@if type-of($value)=='number' {
    @return #{$value};
  @else if type-of($value)=='string' {
    @return $value;
  @else {
    @error 'Input #{$value} is no number or string';

Convert string to number

If you need to go from string to a number then use the following function to do so. I have used the following function in many of my SASS projects and it seems to get the job done!

Just use it as number('12') and it will give the number representation of 12!

@function number($value) {
  @if type-of($value) == 'number' {
    @return $value;
  } @else if type-of($value) != 'string' {
    $_: log('Value for `to-number` should be a number or a string.');
  $result: 0;
  $digits: 0;
  $minus: str-slice($value, 1, 1) == '-';
  $numbers: ('0': 0, '1': 1, '2': 2, '3': 3, '4': 4, '5': 5, '6': 6, '7': 7, '8': 8, '9': 9);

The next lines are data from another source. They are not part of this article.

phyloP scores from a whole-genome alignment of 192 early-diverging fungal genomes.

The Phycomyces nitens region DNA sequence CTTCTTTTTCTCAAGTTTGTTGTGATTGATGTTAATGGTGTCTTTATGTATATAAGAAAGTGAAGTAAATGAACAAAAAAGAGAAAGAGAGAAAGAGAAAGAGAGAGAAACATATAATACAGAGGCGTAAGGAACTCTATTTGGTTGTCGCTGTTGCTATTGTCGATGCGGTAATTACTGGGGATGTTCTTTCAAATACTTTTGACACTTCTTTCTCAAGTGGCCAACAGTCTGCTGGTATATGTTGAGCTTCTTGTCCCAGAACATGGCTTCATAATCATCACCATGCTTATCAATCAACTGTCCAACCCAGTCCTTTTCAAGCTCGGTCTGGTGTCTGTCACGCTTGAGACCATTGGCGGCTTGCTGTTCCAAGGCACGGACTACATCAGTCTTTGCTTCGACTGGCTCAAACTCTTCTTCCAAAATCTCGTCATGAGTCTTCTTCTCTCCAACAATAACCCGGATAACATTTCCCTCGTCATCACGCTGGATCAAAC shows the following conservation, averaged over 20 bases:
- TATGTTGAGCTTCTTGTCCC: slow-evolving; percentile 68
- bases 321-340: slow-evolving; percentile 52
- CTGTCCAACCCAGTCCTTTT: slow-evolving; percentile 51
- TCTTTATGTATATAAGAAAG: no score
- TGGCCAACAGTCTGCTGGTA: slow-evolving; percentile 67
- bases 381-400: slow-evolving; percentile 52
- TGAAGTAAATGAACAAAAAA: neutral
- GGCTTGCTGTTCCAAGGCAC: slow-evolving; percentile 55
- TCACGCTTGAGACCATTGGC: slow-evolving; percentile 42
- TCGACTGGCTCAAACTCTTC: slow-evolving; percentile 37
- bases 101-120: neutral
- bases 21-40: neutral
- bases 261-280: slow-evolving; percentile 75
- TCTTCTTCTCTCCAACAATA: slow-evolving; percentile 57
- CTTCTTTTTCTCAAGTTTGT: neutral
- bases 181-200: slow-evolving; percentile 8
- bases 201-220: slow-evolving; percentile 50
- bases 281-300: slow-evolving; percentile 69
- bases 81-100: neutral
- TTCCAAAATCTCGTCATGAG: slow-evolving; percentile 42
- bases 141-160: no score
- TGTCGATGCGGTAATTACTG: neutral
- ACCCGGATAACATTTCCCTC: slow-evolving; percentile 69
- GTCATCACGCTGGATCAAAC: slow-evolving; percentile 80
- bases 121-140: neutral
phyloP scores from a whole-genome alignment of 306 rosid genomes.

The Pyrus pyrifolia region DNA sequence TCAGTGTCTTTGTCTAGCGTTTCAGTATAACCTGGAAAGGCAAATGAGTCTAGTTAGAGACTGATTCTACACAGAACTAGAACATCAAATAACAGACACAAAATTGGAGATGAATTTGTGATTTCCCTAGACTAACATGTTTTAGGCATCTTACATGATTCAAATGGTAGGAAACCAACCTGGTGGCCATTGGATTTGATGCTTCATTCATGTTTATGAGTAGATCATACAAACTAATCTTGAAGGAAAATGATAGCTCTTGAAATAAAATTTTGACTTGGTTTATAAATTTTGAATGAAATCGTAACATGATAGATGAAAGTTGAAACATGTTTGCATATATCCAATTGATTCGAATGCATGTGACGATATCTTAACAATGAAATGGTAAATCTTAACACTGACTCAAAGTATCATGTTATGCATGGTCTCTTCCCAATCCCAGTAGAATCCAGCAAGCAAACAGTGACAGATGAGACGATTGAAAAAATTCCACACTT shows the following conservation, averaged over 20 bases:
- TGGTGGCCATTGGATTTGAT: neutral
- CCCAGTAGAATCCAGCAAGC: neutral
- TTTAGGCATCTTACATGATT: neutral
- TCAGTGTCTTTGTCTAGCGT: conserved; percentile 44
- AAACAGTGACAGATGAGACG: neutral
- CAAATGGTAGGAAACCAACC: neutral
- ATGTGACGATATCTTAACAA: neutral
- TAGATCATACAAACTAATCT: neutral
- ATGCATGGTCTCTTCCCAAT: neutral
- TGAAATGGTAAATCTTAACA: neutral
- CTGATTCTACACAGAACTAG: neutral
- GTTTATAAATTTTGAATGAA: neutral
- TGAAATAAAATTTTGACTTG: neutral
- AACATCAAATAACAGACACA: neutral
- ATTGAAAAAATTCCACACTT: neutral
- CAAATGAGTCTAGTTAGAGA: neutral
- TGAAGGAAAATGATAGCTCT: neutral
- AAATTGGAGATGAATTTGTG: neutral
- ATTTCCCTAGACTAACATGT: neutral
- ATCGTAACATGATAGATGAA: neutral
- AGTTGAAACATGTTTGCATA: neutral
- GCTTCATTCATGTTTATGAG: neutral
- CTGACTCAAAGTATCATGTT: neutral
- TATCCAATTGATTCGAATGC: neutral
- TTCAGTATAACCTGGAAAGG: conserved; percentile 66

@for $i from if($minus, 2, 1) through str-length($value) {
    $character: str-slice($value, $i, $i);
    @if not (index(map-keys($numbers), $character) or $character == '.') {
      @return to-length(if($minus, -$result, $result), str-slice($value, $i))
    @if $character == '.' {
      $digits: 1; 
    } @else if $digits == 0 {
      $result: $result * 10 + map-get($numbers, $character);  
    } @else {
      $digits: $digits * 10;
      $result: $result + map-get($numbers, $character) / $digits;
  @return if($minus, -$result, $result);;


In this post, I went over how to fix “sasserror is not a number”. We can fix this by:

  • Checking that we are not mixing CSS functions with SASS functions. For example CSS introduced the min() and max() functions and this will conflict with the SASS functions of the same name.
  • Verify that the math operations are correct and that the variables are of the same type
  • Make sure to convert the variables to a number

👋 About the Author

G'day! I am Huy a software engineer based in Australia. I have been creating design-centered software for the last 10 years both professionally and as a passion.

My aim to share what I have learnt with you! (and to help me remember 😅)